On Nov. 30, the University Student Life Committee will vote on a new policy proposal submitted by the Gender-Inclusive Housing Working Group that would increase the availability of gender-neutral housing.
The proposal is especially intended to help transgender and nonbinary students find housing where they feel safe and comfortable.
Currently, only dorms with at least one more room than the number of inhabitants are eligible to be gender-neutral. However, because the extra space makes these dorms extremely appealing, they are often the first to be taken during Room Draw, making them unavailable to trans and nonbinary students who may not be in front of the drawing pool. Rooms with private bathrooms, which many trans and nonbinary students feel more comfortable using, are equally scarce for the same reasons.
This proposal and the creation of its sponsoring organization are the culmination of feedback from LGBTQIA students on campus, including a petition advocating for students’ choice to choose mixed-gender housing.
Lily Gellman ’17, who helped start the petition and co-created its website, said this proposal is a “crucial step” for the USLC to take and is the result of years of on-campus advocacy for gender-inclusive housing policy.
“It is huge that in the past few months the administration decided to move forward with this effort,” Gellman said.
“If the Undergraduate Student Life Committee listens to this very pressing student need by voting 'yes' on the proposal, it will make so many students feel safer, more comfortable, and happier in their rooms,” Gellman added.
Director of Housing Dorian Johnson said that Housing and Campus Life worked together to develop this gender inclusive housing proposal, and that Housing will help implement the policy if it is adopted.
“We look forward to participating in further discussion of the proposal at this week’s USLC meeting," he said.
On the petition’s website, many students drew on personal experience to give testimonials in support of gender-inclusive housing.
Rebecca Bedell ’17 said that gender-neutral housing is a matter of mental health for many LGBT students.
“I think the main specific benefit for queer students and especially for trans students would be privacy and safety because it’s something that the vast majority of students don’t even have to think about on a daily basis,” she said.
“Do I feel safe going to the bathroom right now? What if I run into someone in the bathroom who’s going to see me, figure out that I’m trans, and do anything from giving me a weird look to harassing or assaulting me. Not that I think most Princeton students would do that, but it’s a constant fear," she said.
She also noted that not worrying about having a roommate who is hostile towards their sexuality or gender identity is an absolutely essential baseline for trans and queer students who have any sort alternate gender identity or gender expression.
She also said that the policy would benefit mixed-gender friend groups who wanted to live together.
Bedell noted that requesting gender neutral housing was difficult and often stressful. She added that, in order to request priority access to gender-neutral housing, trans and nonbinary students had to identify themselves to administrators.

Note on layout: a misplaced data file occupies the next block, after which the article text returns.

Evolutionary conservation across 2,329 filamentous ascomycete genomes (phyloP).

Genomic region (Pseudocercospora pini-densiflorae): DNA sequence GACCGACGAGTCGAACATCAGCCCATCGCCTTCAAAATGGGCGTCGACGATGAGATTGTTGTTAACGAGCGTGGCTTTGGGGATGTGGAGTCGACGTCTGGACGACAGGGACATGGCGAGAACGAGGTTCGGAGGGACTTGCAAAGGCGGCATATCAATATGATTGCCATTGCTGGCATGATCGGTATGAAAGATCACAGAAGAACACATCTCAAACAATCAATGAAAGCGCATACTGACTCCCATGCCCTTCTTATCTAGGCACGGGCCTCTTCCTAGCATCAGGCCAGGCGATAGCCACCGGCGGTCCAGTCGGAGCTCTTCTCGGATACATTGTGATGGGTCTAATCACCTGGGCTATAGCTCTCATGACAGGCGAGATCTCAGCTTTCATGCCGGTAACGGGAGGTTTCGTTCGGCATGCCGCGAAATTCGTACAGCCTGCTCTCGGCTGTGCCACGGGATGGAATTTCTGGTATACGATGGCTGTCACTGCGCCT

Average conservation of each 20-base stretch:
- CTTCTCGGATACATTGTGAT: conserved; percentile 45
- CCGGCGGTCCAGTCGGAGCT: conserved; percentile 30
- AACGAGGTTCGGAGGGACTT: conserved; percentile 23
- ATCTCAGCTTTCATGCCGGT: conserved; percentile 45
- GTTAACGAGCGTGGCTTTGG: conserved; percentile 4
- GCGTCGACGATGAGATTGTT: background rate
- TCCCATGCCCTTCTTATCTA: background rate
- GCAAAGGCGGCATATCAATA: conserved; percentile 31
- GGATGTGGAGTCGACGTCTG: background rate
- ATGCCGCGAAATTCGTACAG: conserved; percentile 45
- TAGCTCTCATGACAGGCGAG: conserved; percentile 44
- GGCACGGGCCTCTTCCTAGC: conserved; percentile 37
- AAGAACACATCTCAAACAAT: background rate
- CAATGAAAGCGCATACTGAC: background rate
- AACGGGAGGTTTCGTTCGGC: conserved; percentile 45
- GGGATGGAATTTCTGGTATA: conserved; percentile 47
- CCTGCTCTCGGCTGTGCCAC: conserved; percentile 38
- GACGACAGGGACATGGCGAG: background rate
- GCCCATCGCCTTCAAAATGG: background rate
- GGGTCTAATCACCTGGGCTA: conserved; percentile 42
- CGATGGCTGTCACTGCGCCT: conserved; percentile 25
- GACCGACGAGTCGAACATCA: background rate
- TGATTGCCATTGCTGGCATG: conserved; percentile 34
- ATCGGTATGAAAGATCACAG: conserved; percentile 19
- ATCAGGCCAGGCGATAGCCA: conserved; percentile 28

“I was having a hard enough time with myself, coming to terms with everything, that I just couldn’t think about sending out emails to administrators I didn’t know and outing myself before I came out publicly at the University,” she said.
“I think it really unfairly puts the burden on the queer students, who are already marginalized and have so many other ambient stresses to worry about just because of the society we live in,” she said.
Lafayette Matthews ’17 also gave a testimonial on the petition website. He said that expanding gender-neutral housing will allow many students to feel safer by providing better access to private and single-occupancy bathrooms while allowing them to “room with friends who are affirming and supportive, regardless of their friends’ gender(s).”
He added that the current application process for gender-neutral housing places the onus on the student while providing no guarantee that the student will get gender-neutral housing.
“It absolutely pressures students to come out to people in positions of power, but coming out doesn't guarantee that an administrator will be affirming (use the correct name and pronouns) or accepting (or useful). The red tape of accessing gender neutral housing prevents many students who need it from actually seeking it out,” he said.
Matthews also noted that most gender-neutral housing is reserved for upperclassmen, making it more difficult for freshmen and sophomores to get accommodations that meet their needs during Room Draw.
Thomas Clark ’18, president of the Anscombe Society, a group whose mission statement affirms conservative interpretations of gender roles and sexuality, said that he doesn’t think there’s an issue with gender-neutral housing.
Clark is a member of the Daily Princetonian's Editorial Board.
He said that the plan would better suit the needs of a particular group of students who feel at odds with their biological sex.
He added that it is not “wrongful discrimination” to request to room with people of the same gender and that there are many reasons why rooming with the same gender makes the most practical sense for most people.
Clark asserted that gender is not a completely constructed category, and that therefore there can be valid reasons for recognizing gender differences in our rules and policies.
“I don't see this proposal having a large effect on campus culture, because by and large people are capable of acknowledging these differences while still being respectful towards fellow students who may not feel as though they fit into the gender binary,” he said.
There will be a demonstration and teach-in in support of the gender-neutral housing policy proposal on Nov. 29 at 4:30 P.M. on the Frist North Lawn.